A Report From An Overcast Magic Hour In NYC

Last evening, 7:30, heading to a tour a friend gave a museum group of her art collection, I was momentarily freaked out by the light.
At first, I figured it’s how streetlights turn on before it gets dark, but no. The sky was mottled, completely overcast, a bright, diffused, grey>>faint plum lightbox. It was that post-sundown interlude cinematographers call magic hour, except you never hear about “cloudy magic hour.” For some reason, the light was cold, and every streetscape detail had a hardcut crispness.
Then, I turned into my Korean deli, of the narrow middle-of-the-block variety, and was freaked out again. Was it the contrast with the strange outside light? Something wasn’t right. So I asked, and, sure enough, they’d packed the ceiling with new fixtures, all filled with full-spectrum fluorescent tubes. $20 each, the owner proudly boasted. It was like shopping in a Gursky photo. I walked back out–with enhanced calcium absorption powers, apparently–into the separate-but-equally intense twilight.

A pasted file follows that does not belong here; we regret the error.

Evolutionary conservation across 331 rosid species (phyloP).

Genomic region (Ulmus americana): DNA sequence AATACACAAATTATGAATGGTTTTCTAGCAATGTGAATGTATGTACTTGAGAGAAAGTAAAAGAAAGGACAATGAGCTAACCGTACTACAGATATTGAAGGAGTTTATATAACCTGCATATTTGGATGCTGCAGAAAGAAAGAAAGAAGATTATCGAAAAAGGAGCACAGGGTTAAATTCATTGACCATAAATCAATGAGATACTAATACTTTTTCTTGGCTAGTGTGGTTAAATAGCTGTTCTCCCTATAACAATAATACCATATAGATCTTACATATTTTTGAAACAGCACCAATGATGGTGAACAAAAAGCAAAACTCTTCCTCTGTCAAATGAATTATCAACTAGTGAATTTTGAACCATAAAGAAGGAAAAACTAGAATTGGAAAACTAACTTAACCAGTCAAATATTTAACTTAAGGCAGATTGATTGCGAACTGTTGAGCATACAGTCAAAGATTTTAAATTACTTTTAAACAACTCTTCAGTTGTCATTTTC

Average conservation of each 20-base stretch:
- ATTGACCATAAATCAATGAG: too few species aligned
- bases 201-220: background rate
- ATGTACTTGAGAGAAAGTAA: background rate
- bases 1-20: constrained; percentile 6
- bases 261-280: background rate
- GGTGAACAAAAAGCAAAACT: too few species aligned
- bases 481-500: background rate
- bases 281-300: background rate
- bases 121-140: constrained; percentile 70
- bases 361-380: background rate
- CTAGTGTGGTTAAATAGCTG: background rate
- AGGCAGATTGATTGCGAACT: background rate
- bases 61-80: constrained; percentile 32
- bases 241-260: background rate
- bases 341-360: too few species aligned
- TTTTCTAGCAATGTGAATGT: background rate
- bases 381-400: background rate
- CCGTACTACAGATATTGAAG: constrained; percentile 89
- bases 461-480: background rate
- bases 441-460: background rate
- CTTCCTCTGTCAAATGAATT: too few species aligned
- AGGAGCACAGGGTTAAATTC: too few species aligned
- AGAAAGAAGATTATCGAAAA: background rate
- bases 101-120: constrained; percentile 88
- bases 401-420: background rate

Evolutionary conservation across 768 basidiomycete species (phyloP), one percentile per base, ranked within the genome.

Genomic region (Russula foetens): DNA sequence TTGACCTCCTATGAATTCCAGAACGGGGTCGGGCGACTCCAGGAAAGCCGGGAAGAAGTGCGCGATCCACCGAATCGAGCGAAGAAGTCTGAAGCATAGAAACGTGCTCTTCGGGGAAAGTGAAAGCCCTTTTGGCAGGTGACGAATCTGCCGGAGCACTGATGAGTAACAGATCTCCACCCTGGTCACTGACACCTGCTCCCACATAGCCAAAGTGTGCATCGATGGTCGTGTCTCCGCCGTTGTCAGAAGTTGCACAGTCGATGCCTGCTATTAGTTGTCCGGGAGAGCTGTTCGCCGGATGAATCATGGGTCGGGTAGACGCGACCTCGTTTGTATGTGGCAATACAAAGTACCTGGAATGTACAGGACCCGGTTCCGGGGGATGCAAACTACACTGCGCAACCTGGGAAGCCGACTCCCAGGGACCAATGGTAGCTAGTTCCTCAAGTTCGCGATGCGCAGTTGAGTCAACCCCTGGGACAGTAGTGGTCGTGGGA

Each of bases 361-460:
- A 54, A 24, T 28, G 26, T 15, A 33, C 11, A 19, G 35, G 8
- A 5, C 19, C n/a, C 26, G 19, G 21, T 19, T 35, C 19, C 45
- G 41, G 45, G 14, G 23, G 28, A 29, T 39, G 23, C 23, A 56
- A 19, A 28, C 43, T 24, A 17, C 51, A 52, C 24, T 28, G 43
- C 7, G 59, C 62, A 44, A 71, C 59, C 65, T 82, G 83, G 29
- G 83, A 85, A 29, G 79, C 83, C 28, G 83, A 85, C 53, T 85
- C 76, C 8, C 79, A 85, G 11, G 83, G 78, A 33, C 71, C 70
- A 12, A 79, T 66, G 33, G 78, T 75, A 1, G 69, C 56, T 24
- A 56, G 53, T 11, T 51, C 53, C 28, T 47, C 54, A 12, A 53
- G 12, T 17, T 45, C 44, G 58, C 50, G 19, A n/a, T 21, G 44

[Read an ASC‘s interview with Thin Red Line DP John Toll. “Because this is a Terrence Malick film, a lot people will just assume that we sat around waiting for magic hour, but we simply didn’t have the luxury of doing that… We had a 180-page script…Yes, there are magic-hour shots in the film, but only because we had to shoot until it got dark!]